Time Decay Attribution Model

Position-based attribution (Sunset June 2023):

This multi-touch attribution model  assigns conversion credit to the first and last touchpoints in a user’s journey, with the remaining credit distributed equally among the intermediate touchpoints.

For example, if a user makes a purchase after interacting with a brand’s Youtube ad, then got to the site via an email, and then clicking on a paid search ad, the position-based attribution model might assign 40% of the credit to the Youtube ad (the first touch), 40% to the paid search ad (the last touch), and the remaining 20% to the email (the middle touch).

position based Attribution Model

Data Driven attribution:

This model is extremely advanced using machine learning to analyze the conversion paths of the website visitors and will dynamically find the most important touchpoints in the path of conversion. Unlike other attribution models that use a set rule to assign conversion credit based on specific touchpoints, data-driven attribution leverages a more holistic approach, analyzing all touchpoints and giving conversion credit based on their actual impact on conversions.

For example, if a user makes a purchase after interacting with a  Youtube ad, social media post, and Paid Search Ad, the data-driven attribution model may assign more conversion credit to the social media post (assuming historical data suggests that social media is the most influential touchpoint in driving conversion).

data driven Attribution Model

What Attribution Model Should I use?

Each attribution model has its own unique pros and cons, and the best model for your website will really depend on your goals, campaign, and the behavior of your users. For example, if your marketing campaigns are designed to drive immediate conversions, you may want to use a last-click model. However, if your campaigns are built to increase brand awareness and drive long-term conversions, a data driven model may be more appropriate.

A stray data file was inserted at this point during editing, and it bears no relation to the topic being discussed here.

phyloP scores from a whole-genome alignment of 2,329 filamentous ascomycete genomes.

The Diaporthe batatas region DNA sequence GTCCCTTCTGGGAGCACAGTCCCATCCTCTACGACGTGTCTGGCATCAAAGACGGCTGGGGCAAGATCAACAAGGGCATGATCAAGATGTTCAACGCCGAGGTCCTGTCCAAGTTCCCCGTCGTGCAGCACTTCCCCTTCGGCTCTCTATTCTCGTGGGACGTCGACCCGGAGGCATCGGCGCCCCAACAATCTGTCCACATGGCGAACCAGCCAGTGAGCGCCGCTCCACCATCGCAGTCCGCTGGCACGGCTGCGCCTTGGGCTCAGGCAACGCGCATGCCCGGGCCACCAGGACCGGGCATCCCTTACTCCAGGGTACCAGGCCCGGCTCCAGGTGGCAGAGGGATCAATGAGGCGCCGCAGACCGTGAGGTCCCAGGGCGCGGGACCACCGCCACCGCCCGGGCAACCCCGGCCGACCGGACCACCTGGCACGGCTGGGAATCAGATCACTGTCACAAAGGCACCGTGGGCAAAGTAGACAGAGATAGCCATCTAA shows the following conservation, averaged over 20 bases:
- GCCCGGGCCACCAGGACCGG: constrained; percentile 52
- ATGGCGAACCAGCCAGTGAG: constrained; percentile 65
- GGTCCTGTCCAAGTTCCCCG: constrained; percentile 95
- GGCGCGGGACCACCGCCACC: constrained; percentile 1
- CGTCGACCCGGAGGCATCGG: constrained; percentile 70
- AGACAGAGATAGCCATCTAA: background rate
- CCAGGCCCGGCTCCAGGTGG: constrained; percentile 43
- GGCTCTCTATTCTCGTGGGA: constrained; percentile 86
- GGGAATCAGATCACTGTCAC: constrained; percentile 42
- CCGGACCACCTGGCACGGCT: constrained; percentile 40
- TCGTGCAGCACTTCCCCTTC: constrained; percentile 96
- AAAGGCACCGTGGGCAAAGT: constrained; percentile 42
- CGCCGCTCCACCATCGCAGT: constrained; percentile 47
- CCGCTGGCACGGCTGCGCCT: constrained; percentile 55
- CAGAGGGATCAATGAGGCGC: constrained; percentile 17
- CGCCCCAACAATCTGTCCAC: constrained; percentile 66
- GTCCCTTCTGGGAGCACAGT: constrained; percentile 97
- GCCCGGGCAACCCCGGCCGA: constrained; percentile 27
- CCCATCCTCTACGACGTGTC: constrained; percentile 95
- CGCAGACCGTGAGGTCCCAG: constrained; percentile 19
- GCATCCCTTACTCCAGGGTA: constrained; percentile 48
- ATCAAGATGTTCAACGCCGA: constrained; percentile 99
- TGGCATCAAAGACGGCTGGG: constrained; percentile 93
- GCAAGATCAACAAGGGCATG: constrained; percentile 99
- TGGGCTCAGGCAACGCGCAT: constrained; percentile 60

How to Set up Attribution Models

To set your attribution model inside of Google Analytics, you’ll first need to set up goals and conversion tracking. In Google Analytics to see how your marketing channels and campaigns are contributing to your goals. Once you’ve done that, you can navigate to the admin panel inside of GA, from there you can select Attribution Settings

In summary, attribution modeling is a powerful tool for understanding how your marketing channels and campaigns are contributing to your business goals. By choosing the right attribution model and analyzing the data in Google Analytics, you can make informed decisions about how to allocate your marketing budget and optimize your campaigns for better results.

If you’re feeling overwhelmed with Google Analytics and attribution modeling please reach out to us. Our team of certified experts are here to help you navigate all the complexities of digital advertising. Whether you need help setting up and tracking your campaigns or interpreting the data to make the proper decisions, we’re here to support you. If you’re ready to take your advertising efforts to the next level, don’t hesitate to reach out to us today. Contact us to learn more about how we can help you maximize your advertising return and grow your business goals.